I recently saw a video of a basketball game that my youngest son refereed. Throughout the game, fans of both teams objected to calls made or calls that they thought should have been made. Of course, their team never did anything wrong. The television announcers also objected to some of the calls made and not made. Occasionally, their objections were valid, but the ones that were not stemmed from a lack of complete information concerning the foul, or lack thereof. Of course I knew my son could not make a mistake, well, not too many anyhow. Why the difference in the conclusions?
Admittedly, I was biased in drawing my conclusions. Bias may not necessarily be a bad thing. Bias begins with some accurate knowledge. I know how hard my son works at officiating and his desire to do his absolute best when calling a game. Therefore, I may have a bent on how I interpret what is going on in the game and that bent may be helpful in drawing a valid conclusion, or it may be a hindrance. Many of the fans were somewhat prejudiced. Not that they really believed their team could do no wrong, but some truly believed that they knew more about the rules of the game and had a better vantage point in observing the action than the refs on the floor. Prejudice begins with some inaccurate knowledge. The announcers were neither biased nor prejudiced. But often their commentary was given immediately after a foul was called without finding out why the foul was called. Their wrong conclusions simply came from no knowledge. In all three cases, a lack of complete, accurate knowledge caused a wrong conclusion.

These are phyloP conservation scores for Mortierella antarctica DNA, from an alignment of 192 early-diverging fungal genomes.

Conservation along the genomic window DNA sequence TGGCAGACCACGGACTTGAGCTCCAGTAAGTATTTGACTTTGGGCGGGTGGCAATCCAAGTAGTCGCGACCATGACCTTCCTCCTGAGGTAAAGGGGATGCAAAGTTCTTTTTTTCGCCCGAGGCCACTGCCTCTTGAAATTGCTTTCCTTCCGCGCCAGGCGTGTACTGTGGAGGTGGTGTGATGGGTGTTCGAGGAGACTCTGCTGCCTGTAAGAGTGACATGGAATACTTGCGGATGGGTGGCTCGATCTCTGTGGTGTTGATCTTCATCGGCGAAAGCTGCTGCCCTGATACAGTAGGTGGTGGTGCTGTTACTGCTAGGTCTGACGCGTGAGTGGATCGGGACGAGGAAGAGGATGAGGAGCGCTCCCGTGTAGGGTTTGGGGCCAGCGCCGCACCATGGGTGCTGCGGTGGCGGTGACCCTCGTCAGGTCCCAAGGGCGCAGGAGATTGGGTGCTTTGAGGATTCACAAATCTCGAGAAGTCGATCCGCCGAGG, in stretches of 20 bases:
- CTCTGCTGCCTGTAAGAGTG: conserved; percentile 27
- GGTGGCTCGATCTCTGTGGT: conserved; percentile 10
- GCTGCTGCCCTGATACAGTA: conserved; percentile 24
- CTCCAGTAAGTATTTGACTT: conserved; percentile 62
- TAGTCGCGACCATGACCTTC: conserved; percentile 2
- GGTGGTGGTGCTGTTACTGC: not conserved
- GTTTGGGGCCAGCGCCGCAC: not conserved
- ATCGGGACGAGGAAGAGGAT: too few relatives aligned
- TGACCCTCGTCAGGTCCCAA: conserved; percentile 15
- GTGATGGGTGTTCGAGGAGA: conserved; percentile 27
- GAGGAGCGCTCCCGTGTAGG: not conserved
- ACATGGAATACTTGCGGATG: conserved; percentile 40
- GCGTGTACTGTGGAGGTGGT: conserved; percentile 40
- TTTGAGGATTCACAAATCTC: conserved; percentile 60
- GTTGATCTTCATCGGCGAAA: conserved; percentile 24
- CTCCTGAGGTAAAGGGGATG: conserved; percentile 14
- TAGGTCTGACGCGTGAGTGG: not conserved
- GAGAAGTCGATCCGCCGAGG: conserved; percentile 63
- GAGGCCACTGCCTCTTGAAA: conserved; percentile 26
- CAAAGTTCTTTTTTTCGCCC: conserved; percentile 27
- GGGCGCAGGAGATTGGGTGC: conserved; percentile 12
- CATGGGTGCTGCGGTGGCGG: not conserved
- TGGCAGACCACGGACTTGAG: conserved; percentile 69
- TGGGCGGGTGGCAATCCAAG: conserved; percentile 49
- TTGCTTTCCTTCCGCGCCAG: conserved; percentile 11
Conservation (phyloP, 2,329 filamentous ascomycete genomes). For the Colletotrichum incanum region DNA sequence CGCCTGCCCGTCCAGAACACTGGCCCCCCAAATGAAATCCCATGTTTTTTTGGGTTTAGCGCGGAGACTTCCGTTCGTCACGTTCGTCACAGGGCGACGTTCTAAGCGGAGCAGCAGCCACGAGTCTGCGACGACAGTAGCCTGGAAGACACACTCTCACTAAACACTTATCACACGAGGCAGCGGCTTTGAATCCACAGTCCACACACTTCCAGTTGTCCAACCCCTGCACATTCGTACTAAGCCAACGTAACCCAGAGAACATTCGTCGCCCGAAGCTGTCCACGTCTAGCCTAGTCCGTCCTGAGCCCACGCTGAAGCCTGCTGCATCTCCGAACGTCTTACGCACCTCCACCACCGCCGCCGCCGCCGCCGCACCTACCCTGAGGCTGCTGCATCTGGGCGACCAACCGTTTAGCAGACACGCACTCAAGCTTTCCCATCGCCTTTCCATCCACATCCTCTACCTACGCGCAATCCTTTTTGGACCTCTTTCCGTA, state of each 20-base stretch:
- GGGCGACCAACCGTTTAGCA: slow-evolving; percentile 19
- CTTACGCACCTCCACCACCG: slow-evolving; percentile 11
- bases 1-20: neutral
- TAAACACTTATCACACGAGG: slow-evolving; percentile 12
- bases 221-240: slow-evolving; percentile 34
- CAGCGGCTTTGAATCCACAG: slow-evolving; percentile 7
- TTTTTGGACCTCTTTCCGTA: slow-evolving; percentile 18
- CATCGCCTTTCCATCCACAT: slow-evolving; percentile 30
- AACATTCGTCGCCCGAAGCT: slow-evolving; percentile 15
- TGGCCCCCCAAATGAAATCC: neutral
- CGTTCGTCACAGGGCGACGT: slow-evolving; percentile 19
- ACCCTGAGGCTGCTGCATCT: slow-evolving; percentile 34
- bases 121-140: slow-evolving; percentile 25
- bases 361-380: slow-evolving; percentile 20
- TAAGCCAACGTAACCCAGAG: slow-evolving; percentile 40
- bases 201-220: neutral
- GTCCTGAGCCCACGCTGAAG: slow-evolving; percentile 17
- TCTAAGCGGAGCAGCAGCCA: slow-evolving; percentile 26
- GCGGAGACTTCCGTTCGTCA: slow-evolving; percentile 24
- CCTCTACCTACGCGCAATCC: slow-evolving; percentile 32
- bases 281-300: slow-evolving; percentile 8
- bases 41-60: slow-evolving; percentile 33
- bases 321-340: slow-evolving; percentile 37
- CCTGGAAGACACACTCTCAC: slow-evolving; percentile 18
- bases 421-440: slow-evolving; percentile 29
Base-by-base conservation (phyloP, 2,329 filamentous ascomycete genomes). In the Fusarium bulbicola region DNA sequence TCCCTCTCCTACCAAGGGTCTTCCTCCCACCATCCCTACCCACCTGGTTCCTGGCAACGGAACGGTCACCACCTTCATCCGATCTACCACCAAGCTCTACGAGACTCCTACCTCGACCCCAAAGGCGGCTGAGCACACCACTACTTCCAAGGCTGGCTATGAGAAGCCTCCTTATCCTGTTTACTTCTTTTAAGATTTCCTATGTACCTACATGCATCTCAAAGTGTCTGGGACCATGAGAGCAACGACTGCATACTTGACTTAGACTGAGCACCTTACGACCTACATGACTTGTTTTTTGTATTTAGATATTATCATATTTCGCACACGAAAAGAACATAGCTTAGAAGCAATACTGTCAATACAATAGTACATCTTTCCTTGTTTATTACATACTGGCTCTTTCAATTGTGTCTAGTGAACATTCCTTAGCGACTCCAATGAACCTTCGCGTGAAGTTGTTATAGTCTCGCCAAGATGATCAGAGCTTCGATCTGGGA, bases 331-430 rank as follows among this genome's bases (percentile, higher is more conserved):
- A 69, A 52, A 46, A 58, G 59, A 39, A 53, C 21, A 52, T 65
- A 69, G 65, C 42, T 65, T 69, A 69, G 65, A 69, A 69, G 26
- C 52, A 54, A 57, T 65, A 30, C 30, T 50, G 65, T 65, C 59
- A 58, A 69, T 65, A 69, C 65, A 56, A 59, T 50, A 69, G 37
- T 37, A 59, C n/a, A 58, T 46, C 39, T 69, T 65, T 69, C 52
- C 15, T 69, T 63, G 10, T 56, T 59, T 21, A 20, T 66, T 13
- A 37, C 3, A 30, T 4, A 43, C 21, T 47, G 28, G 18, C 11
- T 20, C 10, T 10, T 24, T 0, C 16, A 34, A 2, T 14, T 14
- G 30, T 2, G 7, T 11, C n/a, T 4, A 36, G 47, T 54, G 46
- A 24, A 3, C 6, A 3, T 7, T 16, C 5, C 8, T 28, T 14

What a person concludes concerning the person of Jesus Christ determines their eternity. Fortunately for Nathaniel, his bias did not prevent him from following the Lord. When Philip found Nathaniel, he informed him that they had found the Messiah of Israel who was Jesus of Nazareth. Nathaniel’s question showed his bias, “Can any good thing come out of Nazareth?” (John 1:46) Nathaniel’s question was a valid question. Nazareth was not noted for its godliness. Philip’s response was appropriate, “Come and see.” Get all the information before you make a conclusion. Nathaniel did, and in the end decided correctly saying, “Rabbi, thou art the Son of God, thou art the King of Israel.” (v. 49)
The Pharisees did not do so well. They were prejudiced against the Lord. Their prejudice is displayed in John 9:24 where they say of Jesus, “We know that this man is a sinner.” Even though an undeniable miracle had just been performed right in front of their eyes, they were unwilling to conclude correctly concerning Jesus’ person. Ironically, a boy that had been born blind had received his sight from Jesus’ miracle but the Pharisees did not realize they were spiritually blind as a bat.
Possibly the only thing worse than drawing conclusions on the basis of a prejudice, is drawing conclusions with only a little information, or without any information at all. Such was the case of Pontius Pilate. When Jesus was brought by the Jews before him for trial, he did everything he could to avoid drawing a conclusion. Having asked a question or two concerning His person, Pilate decided that it was better to succumb to the pressures of the people rather than seeking the truth.
Toward the end of His earthly ministry, Jesus asked His disciples, “Who do men say that I am?” A number of answers were given, but then Jesus asked the most important question, “Who do you say that I am?” (Matthew 16:13, 15) Any other response than, “Thou art the Christ, the Son of the living God” is a conclusion that is drawn from a prejudice, a bias, or little or no information at all, and one that will lead to an eternity in hell.